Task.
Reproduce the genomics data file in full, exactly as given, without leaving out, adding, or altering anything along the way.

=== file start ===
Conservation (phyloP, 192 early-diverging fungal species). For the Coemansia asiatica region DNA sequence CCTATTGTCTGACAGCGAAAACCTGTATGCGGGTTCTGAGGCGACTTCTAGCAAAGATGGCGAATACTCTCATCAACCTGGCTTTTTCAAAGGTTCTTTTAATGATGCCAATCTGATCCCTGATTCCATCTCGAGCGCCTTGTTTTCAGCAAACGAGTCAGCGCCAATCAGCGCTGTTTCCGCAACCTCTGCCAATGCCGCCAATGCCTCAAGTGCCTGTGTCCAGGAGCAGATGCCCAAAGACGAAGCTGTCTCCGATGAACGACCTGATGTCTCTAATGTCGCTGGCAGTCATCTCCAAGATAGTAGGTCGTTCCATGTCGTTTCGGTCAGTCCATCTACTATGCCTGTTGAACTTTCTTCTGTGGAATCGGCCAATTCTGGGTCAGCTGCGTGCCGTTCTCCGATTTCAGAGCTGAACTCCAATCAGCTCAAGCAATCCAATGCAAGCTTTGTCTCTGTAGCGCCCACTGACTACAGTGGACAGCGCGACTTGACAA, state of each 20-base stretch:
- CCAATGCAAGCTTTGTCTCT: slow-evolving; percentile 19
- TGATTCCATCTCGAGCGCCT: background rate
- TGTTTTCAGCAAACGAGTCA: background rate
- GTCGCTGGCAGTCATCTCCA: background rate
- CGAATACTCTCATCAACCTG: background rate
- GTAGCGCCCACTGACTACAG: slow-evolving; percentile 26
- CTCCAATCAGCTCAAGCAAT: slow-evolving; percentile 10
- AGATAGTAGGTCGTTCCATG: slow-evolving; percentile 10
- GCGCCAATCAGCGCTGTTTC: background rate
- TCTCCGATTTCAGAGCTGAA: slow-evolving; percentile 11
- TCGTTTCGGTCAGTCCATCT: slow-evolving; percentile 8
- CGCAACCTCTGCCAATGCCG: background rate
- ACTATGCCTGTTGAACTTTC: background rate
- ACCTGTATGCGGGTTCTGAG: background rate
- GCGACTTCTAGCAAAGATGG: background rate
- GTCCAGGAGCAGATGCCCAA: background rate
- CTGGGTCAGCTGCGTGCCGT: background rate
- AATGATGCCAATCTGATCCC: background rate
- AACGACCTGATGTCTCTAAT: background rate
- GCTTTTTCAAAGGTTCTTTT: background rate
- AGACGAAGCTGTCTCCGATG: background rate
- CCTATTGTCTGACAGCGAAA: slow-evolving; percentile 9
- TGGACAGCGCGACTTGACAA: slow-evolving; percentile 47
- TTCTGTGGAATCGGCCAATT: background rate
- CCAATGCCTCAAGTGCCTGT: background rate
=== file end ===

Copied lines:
Conservation (phyloP, 192 early-diverging fungal species). For the Coemansia asiatica region DNA sequence CCTATTGTCTGACAGCGAAAACCTGTATGCGGGTTCTGAGGCGACTTCTAGCAAAGATGGCGAATACTCTCATCAACCTGGCTTTTTCAAAGGTTCTTTTAATGATGCCAATCTGATCCCTGATTCCATCTCGAGCGCCTTGTTTTCAGCAAACGAGTCAGCGCCAATCAGCGCTGTTTCCGCAACCTCTGCCAATGCCGCCAATGCCTCAAGTGCCTGTGTCCAGGAGCAGATGCCCAAAGACGAAGCTGTCTCCGATGAACGACCTGATGTCTCTAATGTCGCTGGCAGTCATCTCCAAGATAGTAGGTCGTTCCATGTCGTTTCGGTCAGTCCATCTACTATGCCTGTTGAACTTTCTTCTGTGGAATCGGCCAATTCTGGGTCAGCTGCGTGCCGTTCTCCGATTTCAGAGCTGAACTCCAATCAGCTCAAGCAATCCAATGCAAGCTTTGTCTCTGTAGCGCCCACTGACTACAGTGGACAGCGCGACTTGACAA, state of each 20-base stretch:
- CCAATGCAAGCTTTGTCTCT: slow-evolving; percentile 19
- TGATTCCATCTCGAGCGCCT: background rate
- TGTTTTCAGCAAACGAGTCA: background rate
- GTCGCTGGCAGTCATCTCCA: background rate
- CGAATACTCTCATCAACCTG: background rate
- GTAGCGCCCACTGACTACAG: slow-evolving; percentile 26
- CTCCAATCAGCTCAAGCAAT: slow-evolving; percentile 10
- AGATAGTAGGTCGTTCCATG: slow-evolving; percentile 10
- GCGCCAATCAGCGCTGTTTC: background rate
- TCTCCGATTTCAGAGCTGAA: slow-evolving; percentile 11
- TCGTTTCGGTCAGTCCATCT: slow-evolving; percentile 8
- CGCAACCTCTGCCAATGCCG: background rate
- ACTATGCCTGTTGAACTTTC: background rate
- ACCTGTATGCGGGTTCTGAG: background rate
- GCGACTTCTAGCAAAGATGG: background rate
- GTCCAGGAGCAGATGCCCAA: background rate
- CTGGGTCAGCTGCGTGCCGT: background rate
- AATGATGCCAATCTGATCCC: background rate
- AACGACCTGATGTCTCTAAT: background rate
- GCTTTTTCAAAGGTTCTTTT: background rate
- AGACGAAGCTGTCTCCGATG: background rate
- CCTATTGTCTGACAGCGAAA: slow-evolving; percentile 9
- TGGACAGCGCGACTTGACAA: slow-evolving; percentile 47
- TTCTGTGGAATCGGCCAATT: background rate
- CCAATGCCTCAAGTGCCTGT: background rate